- Act I: An analysis of the manufacturing cost structure for iPhones
- Act II: The $10 billion App store economy and how to quantify value of apps per iPhone
- Act III: Rather than seeing it as the exception, Apple, like GM and IBM may be the rule that defines an era.
This episode is sponsored by AppsFire and MailChimp.
5by5 | The Critical Path #26: Zeitgeist.
An iPhone generates approximately $650 in revenue for Apple. This figure has remained fairly steady over time. Using deduction from overall margins, it’s possible to estimate the gross margin on the product to be around 55%.
That means that the cost of goods sold (COGS) for the iPhone is about $293. Is that a lot? Where does that money go? What else does it tell us about how the company operates?
To find out we need to understand the cost structure of phone building.
Typically there are four main categories of costs for a phone:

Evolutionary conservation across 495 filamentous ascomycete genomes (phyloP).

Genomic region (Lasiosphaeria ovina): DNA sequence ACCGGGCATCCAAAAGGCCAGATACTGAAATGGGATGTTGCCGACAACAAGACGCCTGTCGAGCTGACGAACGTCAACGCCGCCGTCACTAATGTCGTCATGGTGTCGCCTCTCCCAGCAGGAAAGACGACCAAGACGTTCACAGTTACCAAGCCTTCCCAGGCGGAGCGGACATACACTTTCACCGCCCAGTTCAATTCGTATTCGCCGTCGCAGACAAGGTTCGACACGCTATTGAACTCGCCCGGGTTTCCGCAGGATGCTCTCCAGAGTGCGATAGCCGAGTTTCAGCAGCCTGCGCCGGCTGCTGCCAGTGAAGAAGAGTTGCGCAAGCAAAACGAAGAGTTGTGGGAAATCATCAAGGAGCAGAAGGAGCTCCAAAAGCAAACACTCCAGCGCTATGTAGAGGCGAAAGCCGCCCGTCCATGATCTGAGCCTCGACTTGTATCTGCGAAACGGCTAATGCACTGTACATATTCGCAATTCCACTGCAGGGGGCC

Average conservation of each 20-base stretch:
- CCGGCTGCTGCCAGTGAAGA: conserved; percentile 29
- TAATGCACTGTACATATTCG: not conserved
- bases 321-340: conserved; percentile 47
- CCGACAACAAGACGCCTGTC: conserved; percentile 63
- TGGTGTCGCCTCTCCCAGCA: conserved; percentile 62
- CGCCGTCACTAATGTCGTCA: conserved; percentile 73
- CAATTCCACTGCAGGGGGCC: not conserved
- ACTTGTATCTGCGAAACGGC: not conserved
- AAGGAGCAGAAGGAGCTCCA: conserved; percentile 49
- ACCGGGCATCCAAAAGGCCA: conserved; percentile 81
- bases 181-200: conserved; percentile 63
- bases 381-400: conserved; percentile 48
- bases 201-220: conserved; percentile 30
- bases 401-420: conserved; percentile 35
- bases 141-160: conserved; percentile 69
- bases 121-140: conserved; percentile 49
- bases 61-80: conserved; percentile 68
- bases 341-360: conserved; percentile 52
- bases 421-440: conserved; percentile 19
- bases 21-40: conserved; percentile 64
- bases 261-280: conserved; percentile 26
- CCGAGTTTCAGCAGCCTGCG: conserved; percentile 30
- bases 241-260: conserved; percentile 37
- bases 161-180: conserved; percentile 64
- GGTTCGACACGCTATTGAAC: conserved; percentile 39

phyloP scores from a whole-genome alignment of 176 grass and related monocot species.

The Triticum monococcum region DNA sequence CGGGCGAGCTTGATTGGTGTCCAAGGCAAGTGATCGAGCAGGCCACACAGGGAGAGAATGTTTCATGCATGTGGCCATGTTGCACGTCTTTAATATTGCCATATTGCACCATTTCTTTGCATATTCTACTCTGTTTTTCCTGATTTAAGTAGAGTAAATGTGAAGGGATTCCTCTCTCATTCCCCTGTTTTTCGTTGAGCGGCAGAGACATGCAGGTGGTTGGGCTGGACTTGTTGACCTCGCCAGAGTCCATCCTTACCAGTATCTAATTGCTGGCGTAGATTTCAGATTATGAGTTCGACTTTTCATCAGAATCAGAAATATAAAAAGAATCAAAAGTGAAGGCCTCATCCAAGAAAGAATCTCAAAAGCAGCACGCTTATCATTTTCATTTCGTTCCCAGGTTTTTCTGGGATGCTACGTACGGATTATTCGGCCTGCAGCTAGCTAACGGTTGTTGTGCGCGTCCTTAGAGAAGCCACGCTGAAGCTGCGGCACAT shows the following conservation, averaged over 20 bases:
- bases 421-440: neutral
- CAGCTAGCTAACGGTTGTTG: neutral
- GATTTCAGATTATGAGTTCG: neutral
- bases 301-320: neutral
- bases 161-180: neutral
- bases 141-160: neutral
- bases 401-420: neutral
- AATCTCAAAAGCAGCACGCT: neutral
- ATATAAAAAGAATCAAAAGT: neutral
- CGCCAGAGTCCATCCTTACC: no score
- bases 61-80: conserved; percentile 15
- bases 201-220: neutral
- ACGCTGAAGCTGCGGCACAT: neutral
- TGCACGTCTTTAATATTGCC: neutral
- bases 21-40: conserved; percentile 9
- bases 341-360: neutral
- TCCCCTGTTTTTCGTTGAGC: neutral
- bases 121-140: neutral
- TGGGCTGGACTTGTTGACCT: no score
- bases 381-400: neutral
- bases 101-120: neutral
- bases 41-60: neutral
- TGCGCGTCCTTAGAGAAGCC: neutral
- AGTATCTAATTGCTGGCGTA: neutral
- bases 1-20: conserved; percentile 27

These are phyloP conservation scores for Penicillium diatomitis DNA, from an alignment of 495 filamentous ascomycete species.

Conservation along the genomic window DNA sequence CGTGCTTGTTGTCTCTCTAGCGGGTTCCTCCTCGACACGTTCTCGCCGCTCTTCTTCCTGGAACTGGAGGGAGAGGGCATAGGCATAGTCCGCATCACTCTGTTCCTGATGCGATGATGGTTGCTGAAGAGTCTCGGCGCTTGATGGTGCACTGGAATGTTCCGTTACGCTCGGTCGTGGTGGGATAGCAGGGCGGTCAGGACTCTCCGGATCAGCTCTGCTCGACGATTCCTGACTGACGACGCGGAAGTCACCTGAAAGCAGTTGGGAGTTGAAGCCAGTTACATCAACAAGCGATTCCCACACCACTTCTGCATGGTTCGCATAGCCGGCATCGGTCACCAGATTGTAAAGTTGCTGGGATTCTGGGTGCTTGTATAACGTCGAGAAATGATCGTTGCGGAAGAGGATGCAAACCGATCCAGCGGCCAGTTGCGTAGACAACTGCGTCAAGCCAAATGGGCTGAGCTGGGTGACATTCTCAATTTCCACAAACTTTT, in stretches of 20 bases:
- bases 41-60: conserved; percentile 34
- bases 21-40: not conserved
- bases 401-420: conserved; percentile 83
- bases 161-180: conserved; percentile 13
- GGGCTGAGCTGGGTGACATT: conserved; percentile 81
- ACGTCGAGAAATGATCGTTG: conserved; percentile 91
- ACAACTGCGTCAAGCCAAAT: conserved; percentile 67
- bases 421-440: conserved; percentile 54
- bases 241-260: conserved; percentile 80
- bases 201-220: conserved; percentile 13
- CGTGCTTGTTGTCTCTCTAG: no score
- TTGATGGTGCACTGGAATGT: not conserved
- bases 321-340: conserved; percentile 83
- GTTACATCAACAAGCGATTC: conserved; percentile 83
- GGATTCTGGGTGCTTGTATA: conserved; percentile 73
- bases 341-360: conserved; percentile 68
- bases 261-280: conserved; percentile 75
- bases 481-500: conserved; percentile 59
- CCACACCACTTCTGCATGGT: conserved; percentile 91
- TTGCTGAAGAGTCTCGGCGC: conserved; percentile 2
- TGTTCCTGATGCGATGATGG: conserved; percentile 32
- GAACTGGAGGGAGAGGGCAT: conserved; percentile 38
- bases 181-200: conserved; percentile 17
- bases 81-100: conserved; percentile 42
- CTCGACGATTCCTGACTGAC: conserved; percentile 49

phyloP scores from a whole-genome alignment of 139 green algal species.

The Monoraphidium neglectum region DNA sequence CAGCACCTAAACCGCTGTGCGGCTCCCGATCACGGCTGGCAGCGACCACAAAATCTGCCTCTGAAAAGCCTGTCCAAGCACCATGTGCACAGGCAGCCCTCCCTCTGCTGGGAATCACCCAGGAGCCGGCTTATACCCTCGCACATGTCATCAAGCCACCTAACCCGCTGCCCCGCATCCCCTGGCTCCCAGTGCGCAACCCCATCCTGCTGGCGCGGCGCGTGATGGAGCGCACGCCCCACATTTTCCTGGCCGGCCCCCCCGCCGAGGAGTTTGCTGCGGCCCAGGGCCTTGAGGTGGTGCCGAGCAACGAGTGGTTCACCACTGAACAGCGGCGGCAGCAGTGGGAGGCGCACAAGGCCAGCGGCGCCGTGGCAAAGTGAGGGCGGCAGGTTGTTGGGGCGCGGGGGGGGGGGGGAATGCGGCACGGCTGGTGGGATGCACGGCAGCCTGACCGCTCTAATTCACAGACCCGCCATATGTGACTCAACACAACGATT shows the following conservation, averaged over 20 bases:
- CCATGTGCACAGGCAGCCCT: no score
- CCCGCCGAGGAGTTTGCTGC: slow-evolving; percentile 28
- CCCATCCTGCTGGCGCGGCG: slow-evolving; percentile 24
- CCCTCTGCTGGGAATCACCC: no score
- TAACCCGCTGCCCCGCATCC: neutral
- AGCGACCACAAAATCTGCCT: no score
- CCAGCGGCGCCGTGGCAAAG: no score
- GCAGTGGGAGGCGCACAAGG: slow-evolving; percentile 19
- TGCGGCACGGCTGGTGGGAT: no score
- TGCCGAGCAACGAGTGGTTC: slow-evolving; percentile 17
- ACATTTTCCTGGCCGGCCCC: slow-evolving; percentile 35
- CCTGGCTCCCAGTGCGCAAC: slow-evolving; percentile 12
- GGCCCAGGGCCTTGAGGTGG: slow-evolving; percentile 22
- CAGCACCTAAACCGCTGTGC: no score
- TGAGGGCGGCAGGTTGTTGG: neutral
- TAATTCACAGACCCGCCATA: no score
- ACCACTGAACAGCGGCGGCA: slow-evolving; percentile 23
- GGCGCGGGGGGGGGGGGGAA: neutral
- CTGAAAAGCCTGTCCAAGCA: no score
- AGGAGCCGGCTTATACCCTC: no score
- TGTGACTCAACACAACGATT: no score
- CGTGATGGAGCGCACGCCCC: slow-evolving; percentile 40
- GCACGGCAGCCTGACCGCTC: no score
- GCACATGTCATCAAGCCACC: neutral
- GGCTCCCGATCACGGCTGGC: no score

- Bill of materials (BOM). This represents the cost of the components that go into the device. These are paid to suppliers.
- Transportation/warehousing. This is the cost to transport and store the product before sale. This is paid to shipping companies and warehousing.
- Manufacturing cost (including labor). This is paid to contract manufacturers.
- Warranty expense. This is paid back to customers for returned product that can no longer be sold.
We can estimate a device’s BOM through a teardown analysis